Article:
Amita, Amīta, Amitā: 10 definitions
Amita means something in Buddhism, Pali, Hinduism, Sanskrit, Marathi. If you want to know the exact meaning, history, etymology or English translation of this term then check out the descriptions on this page. Add your comment or reference to a book if you want to contribute to this summary article.
Purana and Itihasa (epic history)Source: Wisdom Library: Bhagavata Purana
Amita (अमित):—Son of Jaya (one of the six sons of Purūravā and Urvaśī). (see Bhāgavata Purāṇa 9.15.2)Source: Cologne Digital Sanskrit Dictionaries: The Purana Index
1a) Amita (अमित).—A son of Jaya.*
- * Bhāgavata-purāṇa IX. 15. 2.
1b) A Sudharmāṇa god.*
- * Brahmāṇḍa-purāṇa IV. 1. 60.
1c) A mantrakṛt of the Aṅgirasa branch.*
- * Vāyu-purāṇa 59. 98.
The Purana (पुराण, purāṇas) refers to Sanskrit literature preserving ancient India’s vast cultural history, including historical legends, religious ceremonies, various arts and sciences. The eighteen mahapuranas total over 400,000 shlokas (metrical couplets) and date to at least several centuries BCE.
Mahayana (major branch of Buddhism)Source: Wisdom Library: Maha Prajnaparamita Sastra
Amitā (अमिता) is mentioned as one of the two daughters of Sīhahanu: an ancient king of the solar clan (āditagotra or sūryavaṃśa) according to the Singhalese chronicles mentioned in a footnote in the Mahāprajñāpāramitāśāstra (chapter VI). According to the Singhalese chronicles (Dīpavaṃsa III.45; Mahāvaṃsa II.20), Sīhahanu had five sons and two daughters: Suddhodana, Dhotodana, Sakkodana, Sukkodana, Amitodana, Amitā, Pamitā.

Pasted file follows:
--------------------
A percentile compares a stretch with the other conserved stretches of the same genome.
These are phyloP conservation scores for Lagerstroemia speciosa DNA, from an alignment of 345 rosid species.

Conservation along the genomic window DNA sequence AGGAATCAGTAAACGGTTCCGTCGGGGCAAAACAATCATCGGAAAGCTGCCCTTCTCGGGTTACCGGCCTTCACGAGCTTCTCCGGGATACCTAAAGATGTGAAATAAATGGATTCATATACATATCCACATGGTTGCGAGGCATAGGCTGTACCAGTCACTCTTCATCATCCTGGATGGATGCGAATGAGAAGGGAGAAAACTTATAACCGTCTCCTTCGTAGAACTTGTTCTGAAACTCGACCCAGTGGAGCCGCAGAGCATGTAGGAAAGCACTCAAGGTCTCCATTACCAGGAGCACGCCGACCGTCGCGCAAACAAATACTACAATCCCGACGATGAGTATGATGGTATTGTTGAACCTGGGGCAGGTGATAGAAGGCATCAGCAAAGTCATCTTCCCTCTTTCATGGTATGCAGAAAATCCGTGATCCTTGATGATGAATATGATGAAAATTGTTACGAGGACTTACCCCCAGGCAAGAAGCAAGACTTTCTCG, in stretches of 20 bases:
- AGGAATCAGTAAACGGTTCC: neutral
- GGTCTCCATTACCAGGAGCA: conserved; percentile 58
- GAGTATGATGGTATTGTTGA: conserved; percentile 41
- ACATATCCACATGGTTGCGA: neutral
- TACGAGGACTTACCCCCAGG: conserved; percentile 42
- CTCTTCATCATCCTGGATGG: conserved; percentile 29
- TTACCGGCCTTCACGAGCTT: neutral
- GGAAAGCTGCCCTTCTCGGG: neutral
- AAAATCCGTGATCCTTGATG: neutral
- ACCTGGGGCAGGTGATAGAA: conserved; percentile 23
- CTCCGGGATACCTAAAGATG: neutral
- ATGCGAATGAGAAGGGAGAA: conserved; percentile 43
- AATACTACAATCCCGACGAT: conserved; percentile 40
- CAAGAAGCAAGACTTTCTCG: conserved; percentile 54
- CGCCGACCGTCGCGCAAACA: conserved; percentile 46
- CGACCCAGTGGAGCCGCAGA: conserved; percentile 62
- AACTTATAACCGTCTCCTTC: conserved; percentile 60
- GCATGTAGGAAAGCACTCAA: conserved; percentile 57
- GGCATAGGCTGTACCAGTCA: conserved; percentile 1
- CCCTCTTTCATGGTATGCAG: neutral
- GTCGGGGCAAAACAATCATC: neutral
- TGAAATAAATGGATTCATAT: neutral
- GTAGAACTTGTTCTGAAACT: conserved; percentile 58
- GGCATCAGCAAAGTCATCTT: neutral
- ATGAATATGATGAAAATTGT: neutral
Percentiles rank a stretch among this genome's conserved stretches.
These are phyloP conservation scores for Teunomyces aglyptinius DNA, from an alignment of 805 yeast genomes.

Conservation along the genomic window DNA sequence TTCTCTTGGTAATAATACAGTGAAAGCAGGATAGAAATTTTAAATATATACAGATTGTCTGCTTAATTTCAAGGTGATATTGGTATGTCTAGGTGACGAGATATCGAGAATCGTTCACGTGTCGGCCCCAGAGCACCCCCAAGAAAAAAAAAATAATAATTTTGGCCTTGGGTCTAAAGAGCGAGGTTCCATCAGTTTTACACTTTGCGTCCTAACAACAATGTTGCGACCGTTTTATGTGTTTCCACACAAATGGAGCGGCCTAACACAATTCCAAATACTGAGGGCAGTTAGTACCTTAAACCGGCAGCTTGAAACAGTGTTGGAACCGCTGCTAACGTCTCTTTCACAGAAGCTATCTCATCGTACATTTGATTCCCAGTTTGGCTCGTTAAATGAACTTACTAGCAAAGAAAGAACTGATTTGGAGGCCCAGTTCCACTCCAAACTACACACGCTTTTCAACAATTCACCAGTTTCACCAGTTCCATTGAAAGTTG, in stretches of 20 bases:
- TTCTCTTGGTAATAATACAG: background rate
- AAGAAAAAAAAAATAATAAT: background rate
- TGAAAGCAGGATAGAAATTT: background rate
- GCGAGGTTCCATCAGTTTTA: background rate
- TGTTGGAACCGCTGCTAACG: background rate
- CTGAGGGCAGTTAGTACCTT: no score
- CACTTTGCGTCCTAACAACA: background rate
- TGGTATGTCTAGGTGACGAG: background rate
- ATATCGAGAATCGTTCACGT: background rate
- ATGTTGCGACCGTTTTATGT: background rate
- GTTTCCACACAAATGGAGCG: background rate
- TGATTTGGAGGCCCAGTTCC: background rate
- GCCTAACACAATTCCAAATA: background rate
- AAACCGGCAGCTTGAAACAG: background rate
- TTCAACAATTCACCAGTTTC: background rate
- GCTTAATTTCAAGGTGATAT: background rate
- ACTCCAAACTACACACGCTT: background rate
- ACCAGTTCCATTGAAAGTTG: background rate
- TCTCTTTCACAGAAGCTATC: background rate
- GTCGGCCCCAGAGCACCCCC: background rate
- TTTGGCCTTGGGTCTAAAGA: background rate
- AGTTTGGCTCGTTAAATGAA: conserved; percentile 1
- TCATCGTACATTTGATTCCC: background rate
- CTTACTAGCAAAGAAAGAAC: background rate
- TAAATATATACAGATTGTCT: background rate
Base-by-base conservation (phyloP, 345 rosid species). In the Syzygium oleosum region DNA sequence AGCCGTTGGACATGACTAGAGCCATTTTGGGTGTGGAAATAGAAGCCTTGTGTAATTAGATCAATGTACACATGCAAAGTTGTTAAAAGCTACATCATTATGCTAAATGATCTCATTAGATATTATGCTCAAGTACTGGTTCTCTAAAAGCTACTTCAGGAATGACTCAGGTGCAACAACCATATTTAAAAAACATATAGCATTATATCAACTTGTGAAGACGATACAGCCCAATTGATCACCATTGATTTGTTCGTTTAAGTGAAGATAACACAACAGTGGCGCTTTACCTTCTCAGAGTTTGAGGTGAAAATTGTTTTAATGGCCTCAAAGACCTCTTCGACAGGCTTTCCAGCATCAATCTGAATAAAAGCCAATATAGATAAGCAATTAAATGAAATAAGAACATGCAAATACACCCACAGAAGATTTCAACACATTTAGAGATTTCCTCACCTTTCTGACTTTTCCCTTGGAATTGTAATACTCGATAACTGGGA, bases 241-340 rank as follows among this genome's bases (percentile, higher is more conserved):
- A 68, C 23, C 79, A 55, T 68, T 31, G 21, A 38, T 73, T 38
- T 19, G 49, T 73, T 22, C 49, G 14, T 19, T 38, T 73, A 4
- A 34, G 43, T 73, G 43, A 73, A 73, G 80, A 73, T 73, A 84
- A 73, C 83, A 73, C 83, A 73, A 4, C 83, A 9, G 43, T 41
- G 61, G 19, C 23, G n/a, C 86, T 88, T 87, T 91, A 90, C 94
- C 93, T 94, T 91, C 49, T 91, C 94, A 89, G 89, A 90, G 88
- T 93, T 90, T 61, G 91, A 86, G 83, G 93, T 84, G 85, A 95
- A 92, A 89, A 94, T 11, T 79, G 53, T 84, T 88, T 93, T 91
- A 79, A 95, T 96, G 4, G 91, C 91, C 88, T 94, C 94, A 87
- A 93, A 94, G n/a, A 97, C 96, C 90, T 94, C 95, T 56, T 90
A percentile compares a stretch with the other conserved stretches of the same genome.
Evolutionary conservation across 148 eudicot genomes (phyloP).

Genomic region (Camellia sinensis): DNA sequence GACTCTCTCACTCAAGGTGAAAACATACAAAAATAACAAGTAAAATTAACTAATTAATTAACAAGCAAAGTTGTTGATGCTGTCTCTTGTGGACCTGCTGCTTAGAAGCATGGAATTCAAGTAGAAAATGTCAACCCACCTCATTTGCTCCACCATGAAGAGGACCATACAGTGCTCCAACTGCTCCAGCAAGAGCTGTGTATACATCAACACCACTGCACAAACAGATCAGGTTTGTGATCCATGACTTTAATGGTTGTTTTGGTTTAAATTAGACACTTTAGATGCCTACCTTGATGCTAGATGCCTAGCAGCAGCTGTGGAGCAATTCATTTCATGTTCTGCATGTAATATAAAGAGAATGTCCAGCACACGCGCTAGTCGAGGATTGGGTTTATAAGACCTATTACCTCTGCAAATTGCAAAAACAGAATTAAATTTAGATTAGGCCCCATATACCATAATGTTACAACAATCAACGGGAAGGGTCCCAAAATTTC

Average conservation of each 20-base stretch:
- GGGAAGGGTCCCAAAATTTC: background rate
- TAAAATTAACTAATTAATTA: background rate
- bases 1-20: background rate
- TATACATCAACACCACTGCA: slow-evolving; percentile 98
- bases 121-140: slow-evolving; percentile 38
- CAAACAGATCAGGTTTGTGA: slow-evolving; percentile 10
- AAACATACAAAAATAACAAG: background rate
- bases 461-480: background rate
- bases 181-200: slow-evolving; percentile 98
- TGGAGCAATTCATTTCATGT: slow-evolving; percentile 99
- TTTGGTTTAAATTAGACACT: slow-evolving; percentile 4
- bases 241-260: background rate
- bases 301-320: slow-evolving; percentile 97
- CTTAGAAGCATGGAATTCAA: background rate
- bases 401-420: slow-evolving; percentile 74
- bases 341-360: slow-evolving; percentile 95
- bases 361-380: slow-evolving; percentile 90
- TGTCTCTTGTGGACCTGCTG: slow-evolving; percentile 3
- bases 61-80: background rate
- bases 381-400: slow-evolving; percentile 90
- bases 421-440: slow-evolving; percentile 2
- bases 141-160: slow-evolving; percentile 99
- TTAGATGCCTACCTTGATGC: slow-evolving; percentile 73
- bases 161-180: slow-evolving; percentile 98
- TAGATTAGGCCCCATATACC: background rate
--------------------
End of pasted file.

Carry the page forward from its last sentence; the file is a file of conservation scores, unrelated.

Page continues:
Mahayana (महायान, mahāyāna) is a major branch of Buddhism focusing on the path of a Bodhisattva (spiritual aspirants/ enlightened beings). Extant literature is vast and primarely composed in the Sanskrit language. There are many sūtras of which some of the earliest are the various Prajñāpāramitā sūtras.
Languages of India and abroad
Marathi-English dictionarySource: DDSA: The Molesworth Marathi and English Dictionary
amita (अमित).—a (S) Unmeasured. 2 (Freely.) Immeasurable, illimitable, incalculable &c. Ex. kāṃ a0 miḷālē taskara || tyānta dhanavanta sāvakāra ||Source: DDSA: The Aryabhusan school dictionary, Marathi-English
amita (अमित).—a Unmeasured. Immeasurable, incalculable.
Marathi is an Indo-European language having over 70 million native speakers people in (predominantly) Maharashtra India. Marathi, like many other Indo-Aryan languages, evolved from early forms of Prakrit, which itself is a subset of Sanskrit, one of the most ancient languages of the world.
Sanskrit-English dictionarySource: DDSA: The practical Sanskrit-English dictionary
1) Unmeasured, boundless, unlimited, infinite, great, immense; मितं ददाति हि पिता मितं भ्राता मितं सुतः । अमितस्य हि दातारं भर्तारं का न पूजयेत् (mitaṃ dadāti hi pitā mitaṃ bhrātā mitaṃ sutaḥ | amitasya hi dātāraṃ bhartāraṃ kā na pūjayet) Rām.2.37.3.
2) Neglected, disregarded.
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Amīta (अमीत).—a. Unhurt; °वर्णाः (varṇāḥ) of unhurt or unextinguishable or unaltered colour; समना समानीरमीतवर्णा उषसश्च- रन्ति (samanā samānīramītavarṇā uṣasaśca- ranti) Rv.4.51.9.Source: Cologne Digital Sanskrit Dictionaries: Edgerton Buddhist Hybrid Sanskrit Dictionary